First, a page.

When watching Vázquez at work, there’s a sense that his genius mind is orchestrating the entire sound, however the improvisational process and the language that it uses allow room for the musicians to develop and share their own ideas, ideas that then spark Santiago’s thoughts and vision for where the music should go next. In other words, there is an intricate musical conversation going on at each moment between the musicians, one of which plays the conductor role.
These types of conversations aren’t just happening on stage, either. In 2007 he founded CERBA, which is now CERPS, the Centro Educativo de Ritmo y Percussión con Señas, a place where anyone interested could come in and learn the system through classes taught by Vázquez himself and other musicians from La Bomba. The organisation allows people to experiment with the system, make their own musical decisions, and produce their own aesthetic and sound with the idea that more and more people can use the language to communicate with one another musically and collaborate creatively.
Vázquez is an important figure not only in the Argentine music scene, but also for music in general. Quite simply, he produces music that changes. It mutates, transforms, and develops, just like people do. He has not only produced music to consume and experience passively, but he has provided a language and a space through which people can actively manifest their own creativity. He is creating exuberant spaces through which people can participate collectively with his art. Vázquez has developed a successfully evolving medium of creative communication that challenges the conventional producer-consumer relationship between artist/musician and spectator/listener, and he has gifted young musicians with an ever-changing tool that allows for an infinite number of musical forms and expressions.
I was lucky enough to get in touch with Vázquez over the phone and ask him a few questions about his musical history, CERPS, and his hopes for the future:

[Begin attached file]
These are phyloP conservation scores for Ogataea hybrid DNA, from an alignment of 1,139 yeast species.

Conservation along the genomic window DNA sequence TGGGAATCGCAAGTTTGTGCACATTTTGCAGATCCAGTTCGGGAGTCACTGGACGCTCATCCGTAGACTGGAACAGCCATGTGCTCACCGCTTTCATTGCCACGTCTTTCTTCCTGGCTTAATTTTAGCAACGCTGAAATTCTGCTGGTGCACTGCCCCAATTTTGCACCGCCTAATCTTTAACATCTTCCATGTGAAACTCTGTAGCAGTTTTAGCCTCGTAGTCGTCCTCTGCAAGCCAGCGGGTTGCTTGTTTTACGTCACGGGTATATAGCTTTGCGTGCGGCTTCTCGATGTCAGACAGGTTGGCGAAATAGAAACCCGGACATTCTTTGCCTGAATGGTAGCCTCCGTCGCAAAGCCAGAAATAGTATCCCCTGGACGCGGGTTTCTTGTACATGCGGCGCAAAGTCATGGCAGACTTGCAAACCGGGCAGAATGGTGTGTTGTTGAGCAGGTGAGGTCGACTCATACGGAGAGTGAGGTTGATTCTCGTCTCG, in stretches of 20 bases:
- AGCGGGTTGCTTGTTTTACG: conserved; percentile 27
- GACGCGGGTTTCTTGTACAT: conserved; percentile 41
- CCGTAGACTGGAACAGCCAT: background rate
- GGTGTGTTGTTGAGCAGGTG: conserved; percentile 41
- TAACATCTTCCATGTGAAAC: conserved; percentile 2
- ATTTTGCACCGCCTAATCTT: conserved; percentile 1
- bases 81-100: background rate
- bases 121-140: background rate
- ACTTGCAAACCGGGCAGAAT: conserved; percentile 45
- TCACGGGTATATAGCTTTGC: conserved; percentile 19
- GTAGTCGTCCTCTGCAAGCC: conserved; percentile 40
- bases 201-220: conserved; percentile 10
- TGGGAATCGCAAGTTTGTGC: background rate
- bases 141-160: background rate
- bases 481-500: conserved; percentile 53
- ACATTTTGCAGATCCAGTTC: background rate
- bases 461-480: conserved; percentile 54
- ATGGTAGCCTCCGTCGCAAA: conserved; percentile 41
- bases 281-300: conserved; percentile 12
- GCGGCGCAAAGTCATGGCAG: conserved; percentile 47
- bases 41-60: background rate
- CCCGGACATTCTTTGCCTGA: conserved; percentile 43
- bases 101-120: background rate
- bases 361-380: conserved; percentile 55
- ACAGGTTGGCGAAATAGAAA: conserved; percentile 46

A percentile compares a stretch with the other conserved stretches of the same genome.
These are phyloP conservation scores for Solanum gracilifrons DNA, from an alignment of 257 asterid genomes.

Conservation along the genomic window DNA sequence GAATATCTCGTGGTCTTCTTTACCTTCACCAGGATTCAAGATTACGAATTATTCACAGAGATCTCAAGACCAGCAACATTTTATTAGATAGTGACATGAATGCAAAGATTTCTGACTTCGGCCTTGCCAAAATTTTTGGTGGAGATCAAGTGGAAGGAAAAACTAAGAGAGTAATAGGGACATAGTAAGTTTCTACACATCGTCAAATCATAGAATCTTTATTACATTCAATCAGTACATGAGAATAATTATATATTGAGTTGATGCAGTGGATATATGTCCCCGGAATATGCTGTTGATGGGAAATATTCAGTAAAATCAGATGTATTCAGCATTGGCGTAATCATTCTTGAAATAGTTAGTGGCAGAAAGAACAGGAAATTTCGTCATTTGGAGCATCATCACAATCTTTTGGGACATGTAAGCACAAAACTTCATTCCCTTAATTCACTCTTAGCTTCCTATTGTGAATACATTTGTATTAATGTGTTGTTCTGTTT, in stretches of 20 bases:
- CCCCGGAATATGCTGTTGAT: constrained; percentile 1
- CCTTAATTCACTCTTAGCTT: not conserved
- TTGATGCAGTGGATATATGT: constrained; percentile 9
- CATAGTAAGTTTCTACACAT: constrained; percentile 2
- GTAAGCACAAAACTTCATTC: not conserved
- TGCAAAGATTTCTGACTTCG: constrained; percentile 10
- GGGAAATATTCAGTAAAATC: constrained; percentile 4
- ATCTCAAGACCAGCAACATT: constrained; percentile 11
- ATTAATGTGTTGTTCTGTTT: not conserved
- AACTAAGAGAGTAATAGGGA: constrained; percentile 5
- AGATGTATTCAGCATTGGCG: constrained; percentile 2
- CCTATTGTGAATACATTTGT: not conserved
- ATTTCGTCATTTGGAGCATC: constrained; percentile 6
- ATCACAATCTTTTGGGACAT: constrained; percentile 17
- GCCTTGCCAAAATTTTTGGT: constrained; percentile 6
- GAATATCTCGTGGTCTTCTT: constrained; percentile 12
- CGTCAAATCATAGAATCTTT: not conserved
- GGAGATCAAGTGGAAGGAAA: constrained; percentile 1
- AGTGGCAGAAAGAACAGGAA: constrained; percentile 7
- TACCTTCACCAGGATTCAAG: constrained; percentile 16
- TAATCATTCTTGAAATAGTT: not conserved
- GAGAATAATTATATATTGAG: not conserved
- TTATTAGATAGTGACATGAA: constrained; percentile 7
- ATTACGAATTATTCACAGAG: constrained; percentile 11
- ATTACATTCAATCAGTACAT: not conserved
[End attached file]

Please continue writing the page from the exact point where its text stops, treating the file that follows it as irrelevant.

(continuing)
When did you begin to understand yourself more as a percussionist rather than just a drummer? What was going on in your life musically at the time?
I learned the drum set at a young age, played it professionally, and for many years thought of a future career as a drummer, but in reality my first interactions with music was with percussion when I was a little boy, way before I had even played a real drum set. In the house I used to play with different objects: saucepans, cassette tapes, books, and other things. And I sometimes made miniature sets with these objects. I played percussion this way and sang melodies too and that’s how I started writing songs that I then sometimes recorded. So the first musical engagement I had was really with percussion, and that was because I didn’t have a drum set at the time. Later I learned the drum set, worked as a drummer for various years — a session-drummer playing rock, jazz and tango, amongst various other different styles. And at some moment I began playing with Mono Fontana, an extraordinary talent, and that was the first time I presented myself on stage as a percussionist, like when I was a child playing with objects and instruments from the house. So from then I began to feel what I was doing as a percussionist more and consequently wanted to do that on stage instead of only at home.
Every time I would take a trip and travel to a different place, I would always be interested in the different percussion instruments from that particular area. It was important to me that I took classes from teachers and learnt from the musicians of each place I went to. In Brazil I became acquainted with the berimbau and I got excited about that, so I began to study it and other percussion instruments. The carimba as well, and later the mbira. As time passed, I got to know these instruments and others more and more, and consequently spent less time with the drum set. So I guess gradually my interest expanded as I continued looking for other timbres, other sounds… and that’s how I arrived at percussion.